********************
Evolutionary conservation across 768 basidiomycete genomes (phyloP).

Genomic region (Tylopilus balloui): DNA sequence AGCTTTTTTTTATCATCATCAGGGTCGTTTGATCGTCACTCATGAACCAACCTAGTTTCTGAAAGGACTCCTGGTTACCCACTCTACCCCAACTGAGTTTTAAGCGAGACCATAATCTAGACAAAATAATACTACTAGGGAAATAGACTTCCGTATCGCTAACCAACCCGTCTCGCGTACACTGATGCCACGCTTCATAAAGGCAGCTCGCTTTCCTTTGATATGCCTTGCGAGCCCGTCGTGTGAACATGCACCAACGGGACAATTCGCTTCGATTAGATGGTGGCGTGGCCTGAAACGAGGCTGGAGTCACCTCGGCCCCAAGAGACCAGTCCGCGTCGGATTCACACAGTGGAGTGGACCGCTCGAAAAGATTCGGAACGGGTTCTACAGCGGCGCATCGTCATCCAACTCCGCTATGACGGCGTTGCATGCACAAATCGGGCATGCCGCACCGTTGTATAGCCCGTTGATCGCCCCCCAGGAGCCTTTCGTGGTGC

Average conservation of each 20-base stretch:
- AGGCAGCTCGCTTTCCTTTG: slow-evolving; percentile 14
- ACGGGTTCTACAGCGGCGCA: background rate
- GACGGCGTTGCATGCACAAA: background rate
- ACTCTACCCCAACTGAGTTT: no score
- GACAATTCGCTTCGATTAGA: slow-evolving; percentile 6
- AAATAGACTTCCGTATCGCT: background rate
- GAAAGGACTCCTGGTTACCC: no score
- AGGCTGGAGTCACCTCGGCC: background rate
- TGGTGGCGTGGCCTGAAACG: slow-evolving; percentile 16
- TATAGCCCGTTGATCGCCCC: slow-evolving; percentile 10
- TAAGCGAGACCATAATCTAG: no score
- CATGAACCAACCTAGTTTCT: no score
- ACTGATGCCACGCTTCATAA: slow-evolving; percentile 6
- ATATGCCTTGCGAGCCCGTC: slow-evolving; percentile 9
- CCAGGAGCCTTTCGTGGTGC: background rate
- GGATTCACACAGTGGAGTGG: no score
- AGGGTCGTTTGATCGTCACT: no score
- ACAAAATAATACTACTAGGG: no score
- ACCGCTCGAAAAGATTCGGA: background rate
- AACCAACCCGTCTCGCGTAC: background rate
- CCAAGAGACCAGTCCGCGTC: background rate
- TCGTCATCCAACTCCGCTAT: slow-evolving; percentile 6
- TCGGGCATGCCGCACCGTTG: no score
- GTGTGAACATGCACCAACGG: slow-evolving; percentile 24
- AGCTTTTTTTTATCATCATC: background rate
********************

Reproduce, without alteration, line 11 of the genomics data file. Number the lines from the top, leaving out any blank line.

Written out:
- AGGCTGGAGTCACCTCGGCC: background rate